The European Royals Message Board
[ Post a response | The European Royals Message Board ]
Re: Sovereigns in their own rights
User logged in as JanEl
I wasn't the one who initiated this particular thread. But it's true that in the past I've raised discussions of multiple sovereigns, including consorts. Since succession laws have traditionally been restrictive, limited to male heirs in the male lines, becoming a queen consort has typically been the only way a princess could reasonably hope to sit on a throne.
Hmmm, let me remind you that you opened the door to consort queens by mentioning Maud of Norway and Emperess Vicky .
You have a point. However, as hereditary monarchies declined in power, prestige, and purpose over the centuries, it became increasingly rare for a royal to have two or more children become sovereigns in their own rights.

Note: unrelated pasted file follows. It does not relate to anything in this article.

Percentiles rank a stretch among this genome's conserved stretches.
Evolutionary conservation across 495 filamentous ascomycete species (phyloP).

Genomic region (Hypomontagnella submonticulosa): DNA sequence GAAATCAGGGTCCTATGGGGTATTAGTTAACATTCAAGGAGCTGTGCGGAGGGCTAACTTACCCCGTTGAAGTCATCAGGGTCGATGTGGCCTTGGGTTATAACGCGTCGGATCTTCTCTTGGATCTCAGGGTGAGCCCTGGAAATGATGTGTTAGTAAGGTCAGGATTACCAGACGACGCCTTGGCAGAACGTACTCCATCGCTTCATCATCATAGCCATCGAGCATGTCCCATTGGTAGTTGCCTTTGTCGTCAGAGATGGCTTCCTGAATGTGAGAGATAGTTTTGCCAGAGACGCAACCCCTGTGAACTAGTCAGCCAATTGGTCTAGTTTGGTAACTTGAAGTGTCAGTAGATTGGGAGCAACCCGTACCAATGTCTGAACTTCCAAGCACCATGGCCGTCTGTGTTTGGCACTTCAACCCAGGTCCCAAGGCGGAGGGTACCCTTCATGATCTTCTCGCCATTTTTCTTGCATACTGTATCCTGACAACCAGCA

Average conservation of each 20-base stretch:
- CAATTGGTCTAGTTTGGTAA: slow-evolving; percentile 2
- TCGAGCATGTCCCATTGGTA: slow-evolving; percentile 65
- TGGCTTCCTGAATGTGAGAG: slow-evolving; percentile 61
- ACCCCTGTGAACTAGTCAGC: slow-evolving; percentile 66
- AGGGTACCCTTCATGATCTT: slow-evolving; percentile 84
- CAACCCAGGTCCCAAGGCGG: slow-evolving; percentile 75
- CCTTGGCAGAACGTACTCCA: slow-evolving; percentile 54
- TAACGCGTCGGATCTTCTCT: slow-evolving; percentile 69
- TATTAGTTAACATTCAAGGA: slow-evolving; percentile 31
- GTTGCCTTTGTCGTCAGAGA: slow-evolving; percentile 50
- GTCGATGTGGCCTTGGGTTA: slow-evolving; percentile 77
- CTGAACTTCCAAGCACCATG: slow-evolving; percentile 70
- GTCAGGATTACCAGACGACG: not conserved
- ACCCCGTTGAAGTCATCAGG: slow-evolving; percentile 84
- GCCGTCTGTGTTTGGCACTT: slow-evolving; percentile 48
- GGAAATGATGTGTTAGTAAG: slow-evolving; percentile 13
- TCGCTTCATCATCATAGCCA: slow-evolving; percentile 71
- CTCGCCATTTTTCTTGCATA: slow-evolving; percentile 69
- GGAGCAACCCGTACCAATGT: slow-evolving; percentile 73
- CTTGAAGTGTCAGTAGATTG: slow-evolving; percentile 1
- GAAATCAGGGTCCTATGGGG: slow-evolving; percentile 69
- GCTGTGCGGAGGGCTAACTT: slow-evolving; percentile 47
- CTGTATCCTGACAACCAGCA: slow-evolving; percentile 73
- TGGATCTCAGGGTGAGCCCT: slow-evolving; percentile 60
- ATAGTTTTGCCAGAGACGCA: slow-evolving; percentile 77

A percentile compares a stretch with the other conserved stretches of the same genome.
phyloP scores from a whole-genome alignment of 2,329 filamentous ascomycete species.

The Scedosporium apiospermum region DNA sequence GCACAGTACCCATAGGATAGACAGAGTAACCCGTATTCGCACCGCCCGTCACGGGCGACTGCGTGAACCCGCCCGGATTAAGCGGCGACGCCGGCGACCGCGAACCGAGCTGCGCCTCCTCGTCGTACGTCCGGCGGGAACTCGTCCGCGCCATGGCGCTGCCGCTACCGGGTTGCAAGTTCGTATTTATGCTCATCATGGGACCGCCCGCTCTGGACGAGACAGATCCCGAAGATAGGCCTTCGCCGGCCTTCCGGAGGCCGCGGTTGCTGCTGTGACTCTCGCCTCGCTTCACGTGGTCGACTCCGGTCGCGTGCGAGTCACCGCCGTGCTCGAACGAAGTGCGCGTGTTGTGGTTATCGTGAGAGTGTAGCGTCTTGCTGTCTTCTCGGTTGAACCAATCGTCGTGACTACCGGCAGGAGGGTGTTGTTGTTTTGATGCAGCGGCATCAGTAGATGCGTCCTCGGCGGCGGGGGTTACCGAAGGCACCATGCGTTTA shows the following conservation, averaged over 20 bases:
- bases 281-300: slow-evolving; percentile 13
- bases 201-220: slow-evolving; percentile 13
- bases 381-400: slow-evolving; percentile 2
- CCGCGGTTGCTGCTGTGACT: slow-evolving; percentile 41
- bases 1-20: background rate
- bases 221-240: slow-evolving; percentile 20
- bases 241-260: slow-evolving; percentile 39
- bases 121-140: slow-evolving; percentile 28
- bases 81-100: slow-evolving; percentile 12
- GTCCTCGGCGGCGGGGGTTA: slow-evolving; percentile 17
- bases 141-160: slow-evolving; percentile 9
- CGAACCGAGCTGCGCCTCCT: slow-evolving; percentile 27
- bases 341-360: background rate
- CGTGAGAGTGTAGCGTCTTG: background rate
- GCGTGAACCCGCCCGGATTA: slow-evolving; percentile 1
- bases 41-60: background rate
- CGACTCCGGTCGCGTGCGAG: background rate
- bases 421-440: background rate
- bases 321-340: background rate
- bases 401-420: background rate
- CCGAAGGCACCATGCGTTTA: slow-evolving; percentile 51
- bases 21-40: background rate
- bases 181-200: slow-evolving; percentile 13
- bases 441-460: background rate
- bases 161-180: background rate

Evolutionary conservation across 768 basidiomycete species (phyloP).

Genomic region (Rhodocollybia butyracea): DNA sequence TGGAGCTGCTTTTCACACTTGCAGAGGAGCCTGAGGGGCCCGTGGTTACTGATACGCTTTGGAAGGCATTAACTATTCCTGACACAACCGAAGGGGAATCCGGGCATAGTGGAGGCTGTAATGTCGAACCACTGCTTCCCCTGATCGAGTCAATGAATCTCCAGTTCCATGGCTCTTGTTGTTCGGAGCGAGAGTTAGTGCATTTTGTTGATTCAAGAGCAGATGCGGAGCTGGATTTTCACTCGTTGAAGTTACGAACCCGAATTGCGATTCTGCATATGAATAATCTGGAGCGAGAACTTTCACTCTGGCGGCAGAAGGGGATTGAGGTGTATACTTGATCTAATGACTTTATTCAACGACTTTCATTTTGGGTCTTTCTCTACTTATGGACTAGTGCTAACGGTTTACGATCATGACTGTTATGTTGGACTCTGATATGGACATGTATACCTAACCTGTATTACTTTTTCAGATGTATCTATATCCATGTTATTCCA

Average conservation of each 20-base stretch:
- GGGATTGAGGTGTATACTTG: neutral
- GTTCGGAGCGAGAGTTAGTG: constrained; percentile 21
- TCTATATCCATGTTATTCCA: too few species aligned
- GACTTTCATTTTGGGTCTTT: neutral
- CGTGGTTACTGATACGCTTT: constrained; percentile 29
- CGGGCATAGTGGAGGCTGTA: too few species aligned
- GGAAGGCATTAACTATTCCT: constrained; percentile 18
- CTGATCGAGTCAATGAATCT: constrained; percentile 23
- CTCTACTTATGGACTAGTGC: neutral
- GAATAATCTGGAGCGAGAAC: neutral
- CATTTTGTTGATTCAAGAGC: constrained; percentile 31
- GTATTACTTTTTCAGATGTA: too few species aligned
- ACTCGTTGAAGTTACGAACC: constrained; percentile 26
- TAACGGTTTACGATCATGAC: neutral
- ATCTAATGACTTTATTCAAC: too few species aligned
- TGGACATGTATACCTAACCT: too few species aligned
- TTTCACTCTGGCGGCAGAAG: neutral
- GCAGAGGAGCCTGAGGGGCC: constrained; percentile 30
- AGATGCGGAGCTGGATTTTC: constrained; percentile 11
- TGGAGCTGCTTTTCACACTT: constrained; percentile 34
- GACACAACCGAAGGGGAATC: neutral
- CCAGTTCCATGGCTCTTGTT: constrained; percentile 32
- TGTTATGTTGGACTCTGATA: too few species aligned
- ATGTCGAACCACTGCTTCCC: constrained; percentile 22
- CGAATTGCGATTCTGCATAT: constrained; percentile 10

This typically happened because of high death rates, in the days before modern medicine (especially children and infants), or the branching out of dynasties. We've seen this in the Habsburgs, Bourbons, Coburgs, and Glücksburgs - where a number of cadet members of the houses would never have acquired crowns, had they not been offered them elsewhere.
So even though a consort may not qualify as a sovereign in her own right, I think it impressive nonetheless for a royal to *boast* more than one child sitting on a throne of some sort -- especially in the last century. Such as King Leopold III of the Belgians and his first wife, born Princess Astrid of Sweden.
I don't think consorts should be included. They're not the "monarch" of the country.
Message Thread | This response ↓|